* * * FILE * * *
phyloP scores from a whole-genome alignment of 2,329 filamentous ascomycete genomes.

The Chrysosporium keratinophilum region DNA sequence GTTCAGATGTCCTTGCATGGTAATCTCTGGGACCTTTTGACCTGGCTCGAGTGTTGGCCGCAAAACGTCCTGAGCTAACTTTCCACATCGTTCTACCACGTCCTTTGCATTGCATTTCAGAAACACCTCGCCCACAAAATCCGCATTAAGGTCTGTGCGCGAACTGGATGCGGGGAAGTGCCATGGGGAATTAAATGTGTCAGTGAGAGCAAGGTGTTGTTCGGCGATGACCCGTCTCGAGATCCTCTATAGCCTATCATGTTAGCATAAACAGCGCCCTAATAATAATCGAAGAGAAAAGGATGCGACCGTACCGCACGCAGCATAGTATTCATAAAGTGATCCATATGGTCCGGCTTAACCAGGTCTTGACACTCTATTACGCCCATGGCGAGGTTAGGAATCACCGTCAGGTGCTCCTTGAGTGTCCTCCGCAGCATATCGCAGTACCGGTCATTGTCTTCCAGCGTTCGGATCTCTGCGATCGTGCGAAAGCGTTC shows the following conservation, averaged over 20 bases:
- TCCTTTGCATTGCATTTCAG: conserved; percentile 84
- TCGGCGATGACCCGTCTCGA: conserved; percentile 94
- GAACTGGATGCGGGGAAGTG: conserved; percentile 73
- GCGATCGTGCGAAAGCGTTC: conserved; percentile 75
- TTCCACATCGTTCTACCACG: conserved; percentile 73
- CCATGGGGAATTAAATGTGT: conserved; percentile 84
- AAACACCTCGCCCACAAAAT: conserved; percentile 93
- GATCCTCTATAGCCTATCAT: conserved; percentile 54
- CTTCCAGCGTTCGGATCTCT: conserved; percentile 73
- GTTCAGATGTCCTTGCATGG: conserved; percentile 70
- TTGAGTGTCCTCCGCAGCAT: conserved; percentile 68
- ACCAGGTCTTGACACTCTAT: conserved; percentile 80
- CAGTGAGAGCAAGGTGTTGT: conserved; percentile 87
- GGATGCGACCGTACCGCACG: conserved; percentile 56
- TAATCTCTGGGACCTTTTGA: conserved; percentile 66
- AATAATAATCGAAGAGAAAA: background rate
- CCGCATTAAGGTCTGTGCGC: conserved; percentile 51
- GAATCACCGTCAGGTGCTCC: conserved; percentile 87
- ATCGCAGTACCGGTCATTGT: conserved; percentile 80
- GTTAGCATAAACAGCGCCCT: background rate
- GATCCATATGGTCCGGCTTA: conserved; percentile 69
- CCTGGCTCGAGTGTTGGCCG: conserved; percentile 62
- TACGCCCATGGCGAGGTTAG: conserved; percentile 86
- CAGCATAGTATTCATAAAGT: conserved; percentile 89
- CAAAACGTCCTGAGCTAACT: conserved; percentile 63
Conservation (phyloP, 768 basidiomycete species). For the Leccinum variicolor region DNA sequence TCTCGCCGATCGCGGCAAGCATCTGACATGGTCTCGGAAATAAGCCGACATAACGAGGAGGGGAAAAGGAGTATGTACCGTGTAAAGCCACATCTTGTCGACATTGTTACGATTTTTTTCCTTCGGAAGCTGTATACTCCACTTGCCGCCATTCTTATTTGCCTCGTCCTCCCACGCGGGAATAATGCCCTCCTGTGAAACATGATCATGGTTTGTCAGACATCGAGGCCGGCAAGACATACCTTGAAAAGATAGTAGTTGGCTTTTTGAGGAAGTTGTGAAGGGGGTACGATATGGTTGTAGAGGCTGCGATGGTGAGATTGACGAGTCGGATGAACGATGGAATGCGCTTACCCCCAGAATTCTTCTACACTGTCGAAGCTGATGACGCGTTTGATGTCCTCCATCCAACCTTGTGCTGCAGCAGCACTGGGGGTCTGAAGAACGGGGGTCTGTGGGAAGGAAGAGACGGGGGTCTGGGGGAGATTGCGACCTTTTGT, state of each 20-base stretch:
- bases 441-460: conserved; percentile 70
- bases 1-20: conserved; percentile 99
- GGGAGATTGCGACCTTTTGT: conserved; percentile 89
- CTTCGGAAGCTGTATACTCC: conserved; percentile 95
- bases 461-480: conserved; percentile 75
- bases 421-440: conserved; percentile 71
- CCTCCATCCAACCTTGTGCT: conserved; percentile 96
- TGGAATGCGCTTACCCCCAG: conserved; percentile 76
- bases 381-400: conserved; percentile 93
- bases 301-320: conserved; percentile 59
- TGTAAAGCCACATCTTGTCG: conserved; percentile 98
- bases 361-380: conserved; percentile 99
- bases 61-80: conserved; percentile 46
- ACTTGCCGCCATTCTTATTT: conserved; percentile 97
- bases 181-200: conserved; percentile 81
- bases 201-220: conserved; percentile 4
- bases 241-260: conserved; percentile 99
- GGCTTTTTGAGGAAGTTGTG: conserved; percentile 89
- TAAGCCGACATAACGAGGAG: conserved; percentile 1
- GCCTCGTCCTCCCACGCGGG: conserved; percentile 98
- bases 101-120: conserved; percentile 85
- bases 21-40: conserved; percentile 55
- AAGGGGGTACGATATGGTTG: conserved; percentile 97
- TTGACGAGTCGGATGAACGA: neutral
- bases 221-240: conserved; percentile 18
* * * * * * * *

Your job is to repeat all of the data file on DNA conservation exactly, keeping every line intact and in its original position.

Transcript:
phyloP scores from a whole-genome alignment of 2,329 filamentous ascomycete genomes.

The Chrysosporium keratinophilum region DNA sequence GTTCAGATGTCCTTGCATGGTAATCTCTGGGACCTTTTGACCTGGCTCGAGTGTTGGCCGCAAAACGTCCTGAGCTAACTTTCCACATCGTTCTACCACGTCCTTTGCATTGCATTTCAGAAACACCTCGCCCACAAAATCCGCATTAAGGTCTGTGCGCGAACTGGATGCGGGGAAGTGCCATGGGGAATTAAATGTGTCAGTGAGAGCAAGGTGTTGTTCGGCGATGACCCGTCTCGAGATCCTCTATAGCCTATCATGTTAGCATAAACAGCGCCCTAATAATAATCGAAGAGAAAAGGATGCGACCGTACCGCACGCAGCATAGTATTCATAAAGTGATCCATATGGTCCGGCTTAACCAGGTCTTGACACTCTATTACGCCCATGGCGAGGTTAGGAATCACCGTCAGGTGCTCCTTGAGTGTCCTCCGCAGCATATCGCAGTACCGGTCATTGTCTTCCAGCGTTCGGATCTCTGCGATCGTGCGAAAGCGTTC shows the following conservation, averaged over 20 bases:
- TCCTTTGCATTGCATTTCAG: conserved; percentile 84
- TCGGCGATGACCCGTCTCGA: conserved; percentile 94
- GAACTGGATGCGGGGAAGTG: conserved; percentile 73
- GCGATCGTGCGAAAGCGTTC: conserved; percentile 75
- TTCCACATCGTTCTACCACG: conserved; percentile 73
- CCATGGGGAATTAAATGTGT: conserved; percentile 84
- AAACACCTCGCCCACAAAAT: conserved; percentile 93
- GATCCTCTATAGCCTATCAT: conserved; percentile 54
- CTTCCAGCGTTCGGATCTCT: conserved; percentile 73
- GTTCAGATGTCCTTGCATGG: conserved; percentile 70
- TTGAGTGTCCTCCGCAGCAT: conserved; percentile 68
- ACCAGGTCTTGACACTCTAT: conserved; percentile 80
- CAGTGAGAGCAAGGTGTTGT: conserved; percentile 87
- GGATGCGACCGTACCGCACG: conserved; percentile 56
- TAATCTCTGGGACCTTTTGA: conserved; percentile 66
- AATAATAATCGAAGAGAAAA: background rate
- CCGCATTAAGGTCTGTGCGC: conserved; percentile 51
- GAATCACCGTCAGGTGCTCC: conserved; percentile 87
- ATCGCAGTACCGGTCATTGT: conserved; percentile 80
- GTTAGCATAAACAGCGCCCT: background rate
- GATCCATATGGTCCGGCTTA: conserved; percentile 69
- CCTGGCTCGAGTGTTGGCCG: conserved; percentile 62
- TACGCCCATGGCGAGGTTAG: conserved; percentile 86
- CAGCATAGTATTCATAAAGT: conserved; percentile 89
- CAAAACGTCCTGAGCTAACT: conserved; percentile 63
Conservation (phyloP, 768 basidiomycete species). For the Leccinum variicolor region DNA sequence TCTCGCCGATCGCGGCAAGCATCTGACATGGTCTCGGAAATAAGCCGACATAACGAGGAGGGGAAAAGGAGTATGTACCGTGTAAAGCCACATCTTGTCGACATTGTTACGATTTTTTTCCTTCGGAAGCTGTATACTCCACTTGCCGCCATTCTTATTTGCCTCGTCCTCCCACGCGGGAATAATGCCCTCCTGTGAAACATGATCATGGTTTGTCAGACATCGAGGCCGGCAAGACATACCTTGAAAAGATAGTAGTTGGCTTTTTGAGGAAGTTGTGAAGGGGGTACGATATGGTTGTAGAGGCTGCGATGGTGAGATTGACGAGTCGGATGAACGATGGAATGCGCTTACCCCCAGAATTCTTCTACACTGTCGAAGCTGATGACGCGTTTGATGTCCTCCATCCAACCTTGTGCTGCAGCAGCACTGGGGGTCTGAAGAACGGGGGTCTGTGGGAAGGAAGAGACGGGGGTCTGGGGGAGATTGCGACCTTTTGT, state of each 20-base stretch:
- bases 441-460: conserved; percentile 70
- bases 1-20: conserved; percentile 99
- GGGAGATTGCGACCTTTTGT: conserved; percentile 89
- CTTCGGAAGCTGTATACTCC: conserved; percentile 95
- bases 461-480: conserved; percentile 75
- bases 421-440: conserved; percentile 71
- CCTCCATCCAACCTTGTGCT: conserved; percentile 96
- TGGAATGCGCTTACCCCCAG: conserved; percentile 76
- bases 381-400: conserved; percentile 93
- bases 301-320: conserved; percentile 59
- TGTAAAGCCACATCTTGTCG: conserved; percentile 98
- bases 361-380: conserved; percentile 99
- bases 61-80: conserved; percentile 46
- ACTTGCCGCCATTCTTATTT: conserved; percentile 97
- bases 181-200: conserved; percentile 81
- bases 201-220: conserved; percentile 4
- bases 241-260: conserved; percentile 99
- GGCTTTTTGAGGAAGTTGTG: conserved; percentile 89
- TAAGCCGACATAACGAGGAG: conserved; percentile 1
- GCCTCGTCCTCCCACGCGGG: conserved; percentile 98
- bases 101-120: conserved; percentile 85
- bases 21-40: conserved; percentile 55
- AAGGGGGTACGATATGGTTG: conserved; percentile 97
- TTGACGAGTCGGATGAACGA: neutral
- bases 221-240: conserved; percentile 18